Total Depravity is the fifth full length album for the indie-rock band, The Veils, who over the years have gained cult status and celebrity fans such as Tim Burton and David Lynch. But this time the group has help from El-P to make for an interesting collaboration.
The debut song and the album’s first single ‘Axolotl’, introduces an eerie, disturbed piece of music which wouldn’t feel out of place on an American Horror Story soundtrack. With wispy backing vocals, grating guitar riffs and preachy singing from Finn Andews, it’s enough to be hooked on anticipation of what’s to come.
‘A Bit on the Side’ switches it up with a trip to the Wild West as Andrews’ sings with seductive woe about a goldigging woman, exclaiming “she’ll only love you ‘til the money runs dry, honey honey” while ‘Low Lays the Devil’ is perhaps the most mainstream song on ‘Total Depravity’ as it’s more upbeat and vibrant in colour.
Then there’s the highlight of the entire album, ‘King of Chrome’ which introduces an electronica sounding bass behind vocals sung in the style of a dramatic monologue. It tells the story of a white knuckled truck driver with “an eye for trouble and a broken heart.” – The tale is told with such endearing passion amongst a steady uprising of chord progressions and a rumble of drums which is almost orchestral in its execution. After the intense listen of the previous track, ‘Swimming with Crocodiles’ timely chills the mood and allows for some needed breathing room and a more delicate listen.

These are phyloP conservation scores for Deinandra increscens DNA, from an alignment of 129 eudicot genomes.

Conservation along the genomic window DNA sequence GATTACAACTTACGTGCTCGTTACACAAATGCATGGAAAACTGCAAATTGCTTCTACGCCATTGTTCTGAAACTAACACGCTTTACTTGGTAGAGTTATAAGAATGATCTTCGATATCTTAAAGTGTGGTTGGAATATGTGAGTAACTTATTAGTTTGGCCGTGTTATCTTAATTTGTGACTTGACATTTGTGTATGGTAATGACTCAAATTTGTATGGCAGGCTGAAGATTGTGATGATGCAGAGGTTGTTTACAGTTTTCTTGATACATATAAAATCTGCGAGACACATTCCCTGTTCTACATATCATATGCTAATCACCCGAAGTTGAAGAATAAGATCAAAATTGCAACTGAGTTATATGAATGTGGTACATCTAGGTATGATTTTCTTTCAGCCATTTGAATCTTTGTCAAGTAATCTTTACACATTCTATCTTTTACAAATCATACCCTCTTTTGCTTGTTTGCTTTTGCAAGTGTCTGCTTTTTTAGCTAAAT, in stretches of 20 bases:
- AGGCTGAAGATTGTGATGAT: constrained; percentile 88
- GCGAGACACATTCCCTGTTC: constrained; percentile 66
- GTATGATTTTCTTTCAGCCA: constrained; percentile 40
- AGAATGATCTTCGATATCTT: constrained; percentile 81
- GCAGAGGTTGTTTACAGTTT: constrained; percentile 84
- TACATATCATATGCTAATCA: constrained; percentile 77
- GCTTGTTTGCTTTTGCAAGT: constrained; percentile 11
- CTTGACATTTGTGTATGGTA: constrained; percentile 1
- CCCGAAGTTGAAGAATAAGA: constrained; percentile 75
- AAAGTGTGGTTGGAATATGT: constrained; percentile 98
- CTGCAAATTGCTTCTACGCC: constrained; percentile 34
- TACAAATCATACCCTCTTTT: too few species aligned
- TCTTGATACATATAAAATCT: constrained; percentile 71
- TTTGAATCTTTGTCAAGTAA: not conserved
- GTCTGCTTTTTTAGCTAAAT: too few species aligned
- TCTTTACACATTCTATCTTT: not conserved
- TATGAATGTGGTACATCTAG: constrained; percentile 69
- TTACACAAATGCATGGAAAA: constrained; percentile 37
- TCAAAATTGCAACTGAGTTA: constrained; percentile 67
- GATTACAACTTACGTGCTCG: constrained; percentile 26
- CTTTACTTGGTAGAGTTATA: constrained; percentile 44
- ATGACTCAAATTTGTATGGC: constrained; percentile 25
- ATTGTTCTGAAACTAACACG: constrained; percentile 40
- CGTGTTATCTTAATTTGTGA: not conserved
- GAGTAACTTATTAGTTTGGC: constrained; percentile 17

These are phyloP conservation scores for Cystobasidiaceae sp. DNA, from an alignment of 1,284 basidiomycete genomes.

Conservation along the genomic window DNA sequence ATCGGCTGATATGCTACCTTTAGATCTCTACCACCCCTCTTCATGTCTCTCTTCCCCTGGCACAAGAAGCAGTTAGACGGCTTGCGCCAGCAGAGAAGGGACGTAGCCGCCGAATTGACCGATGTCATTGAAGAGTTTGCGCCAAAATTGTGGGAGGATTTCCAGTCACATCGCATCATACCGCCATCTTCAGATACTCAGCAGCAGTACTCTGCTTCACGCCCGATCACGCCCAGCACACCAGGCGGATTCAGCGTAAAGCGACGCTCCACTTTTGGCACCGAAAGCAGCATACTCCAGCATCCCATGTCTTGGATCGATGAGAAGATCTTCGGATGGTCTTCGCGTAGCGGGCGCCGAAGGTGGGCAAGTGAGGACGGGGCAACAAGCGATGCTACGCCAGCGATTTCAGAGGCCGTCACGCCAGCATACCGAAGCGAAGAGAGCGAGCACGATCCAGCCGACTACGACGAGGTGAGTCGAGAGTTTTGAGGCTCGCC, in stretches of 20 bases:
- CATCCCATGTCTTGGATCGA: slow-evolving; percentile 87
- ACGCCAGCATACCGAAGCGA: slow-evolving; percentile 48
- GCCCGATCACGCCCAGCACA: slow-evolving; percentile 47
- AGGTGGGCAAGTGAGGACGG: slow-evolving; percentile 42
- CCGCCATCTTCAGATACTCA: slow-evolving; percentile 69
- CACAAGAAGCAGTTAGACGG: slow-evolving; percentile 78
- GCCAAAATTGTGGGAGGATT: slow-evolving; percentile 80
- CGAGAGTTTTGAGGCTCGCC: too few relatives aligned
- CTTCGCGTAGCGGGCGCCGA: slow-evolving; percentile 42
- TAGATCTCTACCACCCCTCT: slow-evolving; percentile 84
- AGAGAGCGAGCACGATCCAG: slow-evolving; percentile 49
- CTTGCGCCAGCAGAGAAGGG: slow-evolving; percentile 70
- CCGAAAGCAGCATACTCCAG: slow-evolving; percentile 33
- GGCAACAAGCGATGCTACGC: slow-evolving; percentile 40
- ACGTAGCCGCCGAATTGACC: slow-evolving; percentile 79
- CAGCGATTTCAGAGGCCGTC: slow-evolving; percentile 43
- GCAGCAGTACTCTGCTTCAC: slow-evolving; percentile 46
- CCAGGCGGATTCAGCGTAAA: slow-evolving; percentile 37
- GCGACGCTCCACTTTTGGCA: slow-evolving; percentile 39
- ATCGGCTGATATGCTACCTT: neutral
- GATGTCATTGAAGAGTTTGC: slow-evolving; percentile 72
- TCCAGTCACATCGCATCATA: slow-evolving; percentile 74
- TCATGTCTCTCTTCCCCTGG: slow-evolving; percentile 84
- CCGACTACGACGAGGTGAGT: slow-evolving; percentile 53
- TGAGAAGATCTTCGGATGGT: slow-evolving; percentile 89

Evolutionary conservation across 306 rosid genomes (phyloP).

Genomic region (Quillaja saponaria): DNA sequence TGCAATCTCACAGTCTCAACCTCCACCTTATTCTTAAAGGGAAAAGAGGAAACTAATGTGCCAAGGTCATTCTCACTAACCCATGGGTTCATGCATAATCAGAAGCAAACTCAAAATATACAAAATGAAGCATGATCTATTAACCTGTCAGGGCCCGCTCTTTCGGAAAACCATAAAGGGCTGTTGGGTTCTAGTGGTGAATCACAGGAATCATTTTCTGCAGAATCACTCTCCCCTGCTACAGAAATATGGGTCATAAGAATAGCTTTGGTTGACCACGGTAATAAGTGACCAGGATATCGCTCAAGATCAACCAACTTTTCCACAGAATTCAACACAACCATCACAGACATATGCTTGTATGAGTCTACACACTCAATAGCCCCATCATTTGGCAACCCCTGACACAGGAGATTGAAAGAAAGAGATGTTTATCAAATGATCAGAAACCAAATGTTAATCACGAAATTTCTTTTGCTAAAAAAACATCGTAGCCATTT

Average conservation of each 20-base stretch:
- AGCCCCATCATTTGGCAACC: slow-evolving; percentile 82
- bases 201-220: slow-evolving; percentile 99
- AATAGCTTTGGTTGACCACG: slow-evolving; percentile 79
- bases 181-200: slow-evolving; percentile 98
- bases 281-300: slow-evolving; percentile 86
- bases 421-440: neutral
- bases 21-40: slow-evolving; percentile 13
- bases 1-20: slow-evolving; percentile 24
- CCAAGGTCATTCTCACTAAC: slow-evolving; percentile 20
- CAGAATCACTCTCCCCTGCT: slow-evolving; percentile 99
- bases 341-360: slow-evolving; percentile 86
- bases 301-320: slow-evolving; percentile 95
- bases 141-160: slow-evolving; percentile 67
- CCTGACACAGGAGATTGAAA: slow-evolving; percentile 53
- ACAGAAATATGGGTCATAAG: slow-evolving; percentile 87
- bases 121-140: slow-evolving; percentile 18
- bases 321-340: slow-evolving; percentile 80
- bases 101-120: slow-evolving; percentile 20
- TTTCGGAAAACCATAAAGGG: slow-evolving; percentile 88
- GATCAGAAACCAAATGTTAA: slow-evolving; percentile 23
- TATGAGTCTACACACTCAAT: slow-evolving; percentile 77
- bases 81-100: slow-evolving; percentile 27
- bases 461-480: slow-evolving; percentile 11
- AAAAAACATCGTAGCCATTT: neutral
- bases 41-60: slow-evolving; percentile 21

‘Iodine and Iron’, another highlight, is a beautiful, stripped down ballad about a toxic relationship that has taken its toll, “Your love’s been stripping me like turpentine” Andrews’ sings, surrounded by a slew of violin solo’s and the hypnotic twinkling of piano keys.
Perhaps the best way to describe ‘Total Depravity’ is to call it an anthology album, since each track tells a meaningful story of sin featuring new characters in different and unique ways; sometimes with anger, sometimes with sadness but always with quality, all thanks to the poetic imagination of Finn Andrews.
‘Total Depravity’ is available now via Nettwerk.
This Veils article was written by Kyle Chamley, a GIGsoup contributor. Edited by Zoe Anderson